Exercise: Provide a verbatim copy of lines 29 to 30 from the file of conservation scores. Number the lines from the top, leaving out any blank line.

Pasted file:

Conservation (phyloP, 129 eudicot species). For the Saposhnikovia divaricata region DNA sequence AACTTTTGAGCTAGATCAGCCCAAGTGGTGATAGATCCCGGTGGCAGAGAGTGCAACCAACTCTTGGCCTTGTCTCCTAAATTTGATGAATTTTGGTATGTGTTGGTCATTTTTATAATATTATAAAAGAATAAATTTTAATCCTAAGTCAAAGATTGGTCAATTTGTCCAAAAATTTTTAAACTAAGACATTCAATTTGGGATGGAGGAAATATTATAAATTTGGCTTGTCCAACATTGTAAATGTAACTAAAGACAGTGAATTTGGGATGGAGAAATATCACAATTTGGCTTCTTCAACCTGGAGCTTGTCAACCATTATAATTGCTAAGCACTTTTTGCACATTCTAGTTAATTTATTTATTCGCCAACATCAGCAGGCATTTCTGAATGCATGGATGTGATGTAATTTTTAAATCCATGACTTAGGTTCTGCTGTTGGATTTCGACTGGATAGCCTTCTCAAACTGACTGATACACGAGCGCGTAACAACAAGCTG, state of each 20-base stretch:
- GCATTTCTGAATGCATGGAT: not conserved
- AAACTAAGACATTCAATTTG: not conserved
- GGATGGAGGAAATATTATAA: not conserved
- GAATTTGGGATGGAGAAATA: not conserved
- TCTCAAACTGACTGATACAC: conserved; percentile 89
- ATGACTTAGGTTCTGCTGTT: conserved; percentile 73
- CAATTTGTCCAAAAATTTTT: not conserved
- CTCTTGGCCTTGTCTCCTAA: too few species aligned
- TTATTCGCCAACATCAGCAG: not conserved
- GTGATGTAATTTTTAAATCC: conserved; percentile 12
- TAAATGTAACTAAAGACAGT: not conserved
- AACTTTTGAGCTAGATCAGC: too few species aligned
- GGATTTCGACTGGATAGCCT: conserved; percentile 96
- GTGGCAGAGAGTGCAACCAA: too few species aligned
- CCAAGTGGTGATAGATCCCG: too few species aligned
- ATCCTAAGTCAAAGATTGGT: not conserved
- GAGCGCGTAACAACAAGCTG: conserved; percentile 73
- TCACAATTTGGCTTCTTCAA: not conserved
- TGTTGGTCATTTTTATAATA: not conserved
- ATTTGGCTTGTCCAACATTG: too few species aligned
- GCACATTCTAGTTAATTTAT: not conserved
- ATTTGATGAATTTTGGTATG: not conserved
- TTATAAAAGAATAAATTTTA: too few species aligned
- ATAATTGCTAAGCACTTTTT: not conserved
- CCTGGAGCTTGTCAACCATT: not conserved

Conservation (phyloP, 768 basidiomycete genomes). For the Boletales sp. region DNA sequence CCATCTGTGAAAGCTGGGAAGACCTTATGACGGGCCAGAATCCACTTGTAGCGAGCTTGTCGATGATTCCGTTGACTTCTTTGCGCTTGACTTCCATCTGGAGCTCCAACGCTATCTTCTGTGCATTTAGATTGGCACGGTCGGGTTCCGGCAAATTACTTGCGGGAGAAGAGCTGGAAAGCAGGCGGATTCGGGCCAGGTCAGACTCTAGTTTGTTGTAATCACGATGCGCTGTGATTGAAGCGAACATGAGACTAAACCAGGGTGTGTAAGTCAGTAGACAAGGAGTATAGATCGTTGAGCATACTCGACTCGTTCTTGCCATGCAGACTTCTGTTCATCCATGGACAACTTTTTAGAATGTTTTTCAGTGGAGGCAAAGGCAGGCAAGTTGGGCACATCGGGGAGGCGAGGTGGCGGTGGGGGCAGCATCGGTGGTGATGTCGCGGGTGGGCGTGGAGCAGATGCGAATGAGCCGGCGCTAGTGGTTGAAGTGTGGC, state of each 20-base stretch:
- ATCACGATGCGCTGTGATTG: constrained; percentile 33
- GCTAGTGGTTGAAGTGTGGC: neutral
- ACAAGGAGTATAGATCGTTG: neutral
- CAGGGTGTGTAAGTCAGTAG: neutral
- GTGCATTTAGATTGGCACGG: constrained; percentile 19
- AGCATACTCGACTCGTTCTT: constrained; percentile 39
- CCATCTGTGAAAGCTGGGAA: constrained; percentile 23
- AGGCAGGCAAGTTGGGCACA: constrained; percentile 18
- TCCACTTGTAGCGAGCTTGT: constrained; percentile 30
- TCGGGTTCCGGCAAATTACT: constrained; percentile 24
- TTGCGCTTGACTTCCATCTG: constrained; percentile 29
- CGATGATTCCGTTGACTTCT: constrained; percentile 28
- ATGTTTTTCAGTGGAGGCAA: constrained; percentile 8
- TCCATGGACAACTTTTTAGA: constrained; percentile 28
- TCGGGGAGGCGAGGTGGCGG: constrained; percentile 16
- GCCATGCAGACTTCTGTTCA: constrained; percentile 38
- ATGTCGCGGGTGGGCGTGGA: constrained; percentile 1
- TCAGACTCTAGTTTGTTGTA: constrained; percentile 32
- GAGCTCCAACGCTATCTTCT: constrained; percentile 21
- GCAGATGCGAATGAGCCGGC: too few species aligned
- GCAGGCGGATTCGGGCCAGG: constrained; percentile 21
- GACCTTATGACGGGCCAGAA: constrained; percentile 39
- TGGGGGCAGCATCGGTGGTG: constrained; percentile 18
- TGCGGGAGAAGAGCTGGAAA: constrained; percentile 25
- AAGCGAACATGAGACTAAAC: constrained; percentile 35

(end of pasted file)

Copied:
- GCTAGTGGTTGAAGTGTGGC: neutral
- ACAAGGAGTATAGATCGTTG: neutral